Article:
Medical Care

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Medical Research

How Lizards Grow New Tails

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The secret of how lizards regenerate their tails could offer hope that researchers may be able to develop ways to stimulate the regeneration of limbs in humans. A team of researchers from Arizona State University in Phoenix is one step closer to solving that mystery. The scientists have discovered the genetic "recipe" for lizard tail regeneration, which may come down to using genetic ingredients in just the right mixture and amounts.

Medical Care

Outpatient Urology Surgery Ups Deaths Risk

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As hospitals have shifted an array of common urological surgeries from inpatient procedures to outpatient, potentially preventable deaths have increased following complications. Those were the primary findings of a study led by Henry Ford Hospital researchers in Detroit. The paper was published online in August 2014 by BJUI, the official journal of the British Association of Urological Surgeons. The investigators initially expected that improved mortality rates recently documented for surgery overall would also translate to commonly performed urologic surgeries.

Medical Care

Doctors & Patients Making Decisions Together

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Shared decision-making is a concept that’s gaining traction in medicine, particularly in areas of health care, where patients are presented with more than one reasonable treatment option. The programs, which feature patient-education tools such as online surveys and videos, have several goals. One is to help people thoroughly understand their choices and assure them that they are making informed decisions.

Medical Care

Those with Not Long to Live Still Get Screenings for Cancer

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A substantial number of older patients with limited life expectancy continue to receive routine screenings for prostate, breast, cervical, and colorectal cancer although the procedures are unlikely to benefit them, according to the authors of a study done at theUniversity of North Carolina at Chapel Hill by Trevor J. Royce, M.D., M.S. and colleagues.

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Many Hospitals Missed E-health Deadline

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Many of the nation's hospitals struggled to meet a federally mandated electronic health records deadline, and as a result could collectively face millions of dollars in reduced Medicare payments, according to a study done at the University of Michigan published online August 7th 2014 and slated to be published in the September print issue of the journal Health Affairs.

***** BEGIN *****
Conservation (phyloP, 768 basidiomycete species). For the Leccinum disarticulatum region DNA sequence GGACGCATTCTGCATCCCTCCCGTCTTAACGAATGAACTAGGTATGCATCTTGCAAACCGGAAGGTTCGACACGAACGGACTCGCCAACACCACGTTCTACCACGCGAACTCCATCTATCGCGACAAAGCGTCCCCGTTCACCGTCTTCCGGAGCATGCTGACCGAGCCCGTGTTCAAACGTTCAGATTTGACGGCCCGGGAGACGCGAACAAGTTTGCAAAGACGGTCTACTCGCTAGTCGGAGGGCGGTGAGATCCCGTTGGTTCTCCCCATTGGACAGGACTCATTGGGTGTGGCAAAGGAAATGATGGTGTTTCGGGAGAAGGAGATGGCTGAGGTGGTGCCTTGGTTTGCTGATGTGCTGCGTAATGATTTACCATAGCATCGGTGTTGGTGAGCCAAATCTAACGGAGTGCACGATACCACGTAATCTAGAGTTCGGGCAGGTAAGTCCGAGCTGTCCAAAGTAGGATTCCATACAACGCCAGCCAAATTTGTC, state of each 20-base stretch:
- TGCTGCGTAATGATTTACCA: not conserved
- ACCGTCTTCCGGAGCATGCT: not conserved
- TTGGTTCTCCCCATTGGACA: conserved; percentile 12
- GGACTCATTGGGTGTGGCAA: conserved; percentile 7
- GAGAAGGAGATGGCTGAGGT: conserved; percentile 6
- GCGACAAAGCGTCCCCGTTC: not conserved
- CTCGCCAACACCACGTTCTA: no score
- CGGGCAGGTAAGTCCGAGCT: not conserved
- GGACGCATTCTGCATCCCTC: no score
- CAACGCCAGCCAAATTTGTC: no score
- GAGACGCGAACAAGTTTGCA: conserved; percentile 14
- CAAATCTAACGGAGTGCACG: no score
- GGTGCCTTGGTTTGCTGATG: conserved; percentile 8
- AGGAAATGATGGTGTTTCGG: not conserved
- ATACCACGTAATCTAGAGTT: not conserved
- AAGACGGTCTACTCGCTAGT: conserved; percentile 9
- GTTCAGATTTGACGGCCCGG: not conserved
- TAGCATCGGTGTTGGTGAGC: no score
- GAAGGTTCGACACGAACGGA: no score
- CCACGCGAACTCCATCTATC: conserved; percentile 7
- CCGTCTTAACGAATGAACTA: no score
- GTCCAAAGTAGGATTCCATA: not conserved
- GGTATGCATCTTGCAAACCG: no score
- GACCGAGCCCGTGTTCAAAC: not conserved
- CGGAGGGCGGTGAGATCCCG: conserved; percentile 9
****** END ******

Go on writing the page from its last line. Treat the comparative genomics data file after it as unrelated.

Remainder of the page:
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For-Profit Home Care: Higher Costs, Lower Quality

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For-profit home health agencies are far costlier for Medicare than nonprofit agencies, according to a nationwide study done at the City University of New York School of Public Health and published Monday, August 4th 2014 in the August issue of the journal Health Affairs. Overall cost per patient was $1,215 higher at for-profits, with operating costs accounting for $752 of the difference and excess profits for $463. Yet the quality of care was actually worse at for-profit agencies than at non-profits, and more of the patients required repeat hospitalizations.

Medical Care

Pharmacists Could Boost Drug Adherence

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Community pharmacists can dramatically help their patients stick to their prescription regimens, according to a study led by researchers at the University of Pittsburgh School of Pharmacy. The findings, published on August 4th 2014 in Health Affairs, suggest also that greater adherence to medications can lead to a reduction in emergency room visits and hospital admissions, thereby lowering health care costs for a variety of chronic conditions including diabetes and asthma.

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Migraine Relief from Cosmetic Surgery Technique

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Dr. Oren Tessler, Assistant Professor of Clinical Surgery at Louisiana State University Health Sciences Center New Orleans School of Medicine, is part of a team of plastic and reconstructive surgeons who report a high success rate using a method to screen and select patients for a specific surgical migraine treatment technique. More than 90% of the patients who underwent this surgery to decompress the nerves that trigger migraines experienced relief and also got a bonus cosmetic eyelid surgery.